The two balance brewers we’re featuring are from a now-defunct company called Coffee 4 You: one is a modern design called the Cafetino, and it works via calibrated springs (instead of counterweights); the other is a faithful reproduction of an 1850s balance brewer. These models sold for over $500 back in 2001; today however, you can pick up a balance brewer for as little as $130 on Amazon, or even less, and they function exactly like the traditional balance brewer of old.

Let’s get into the How Tos! And if you continue reading, I’ll provide more background and history on balance brewers.

Cafetino Balance Brewer How To

The Cafetino Balance Brewer, designed and manufactured by Patrick Van Den Noortgaete, a Belgian engineer, is one of the most strikingly beautiful coffee brewing devices I have ever seen or used. It brews coffee on the balance brewer principle, but without the use of counterweights. Instead, it uses calibrated springs to lower and raise the brewing kettle, which in turn causes a spring loaded cap to close down on the appliance’s cloth wick alcohol burner.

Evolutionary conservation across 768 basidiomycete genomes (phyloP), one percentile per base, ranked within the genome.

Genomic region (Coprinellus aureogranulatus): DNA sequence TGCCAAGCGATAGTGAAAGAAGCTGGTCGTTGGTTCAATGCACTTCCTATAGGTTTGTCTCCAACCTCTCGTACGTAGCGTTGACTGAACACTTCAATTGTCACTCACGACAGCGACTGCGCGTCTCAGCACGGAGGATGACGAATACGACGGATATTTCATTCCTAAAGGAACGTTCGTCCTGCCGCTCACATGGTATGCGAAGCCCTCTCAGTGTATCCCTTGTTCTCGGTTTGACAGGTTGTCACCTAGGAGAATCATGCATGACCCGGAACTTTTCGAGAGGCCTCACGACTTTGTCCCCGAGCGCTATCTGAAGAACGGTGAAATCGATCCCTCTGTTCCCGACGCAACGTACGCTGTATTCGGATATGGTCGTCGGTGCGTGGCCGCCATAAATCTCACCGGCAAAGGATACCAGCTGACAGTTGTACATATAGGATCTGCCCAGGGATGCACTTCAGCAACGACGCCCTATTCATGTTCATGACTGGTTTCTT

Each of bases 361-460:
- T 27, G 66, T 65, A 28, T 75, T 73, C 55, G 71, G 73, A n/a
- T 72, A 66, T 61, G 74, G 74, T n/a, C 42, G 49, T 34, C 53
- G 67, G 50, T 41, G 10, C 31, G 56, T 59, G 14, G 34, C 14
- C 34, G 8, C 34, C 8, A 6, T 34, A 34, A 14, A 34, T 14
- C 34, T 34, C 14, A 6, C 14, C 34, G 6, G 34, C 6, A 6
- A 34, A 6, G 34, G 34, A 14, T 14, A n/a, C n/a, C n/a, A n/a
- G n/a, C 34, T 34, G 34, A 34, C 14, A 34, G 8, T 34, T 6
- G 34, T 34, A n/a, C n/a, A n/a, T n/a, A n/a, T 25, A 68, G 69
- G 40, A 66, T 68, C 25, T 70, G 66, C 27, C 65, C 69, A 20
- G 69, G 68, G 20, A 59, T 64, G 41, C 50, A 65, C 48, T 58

As far as I can tell, Van Den Noortgaete discontinued manufacturing this design in around 2010, and whenever these models do turn up on eBay, they go for well over $1,000 these days. I’m honestly surprised that the Chinese have not “knocked off” this model like they have the more traditional balance brewer.

Let’s get into the steps involved!

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Set up your balance brewer
In setting up your balance brewer, make sure all the parts are clean and ready to go. Your choice of fuel is important too. Denatured alcohol / methyl hydrate burns the cleanest, but the fumes can be a problem indoors if used in a very enclosed area (like a tent). In this how to, we’re using 99% Isopropyl alcohol which does produce soot, but not as much as <91% IPA does.
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Remove the kettle’s siphon connector
At this stage, remove the Cafetino’s siphon, which doubles as it’s seal (on traditional balance brewers, there is both a cap for pouring water, and a separate siphon connection hole; on this Cafetino, the siphon does double duty on top). ¬†Get ready to pour water in.
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Adding water – hot or cold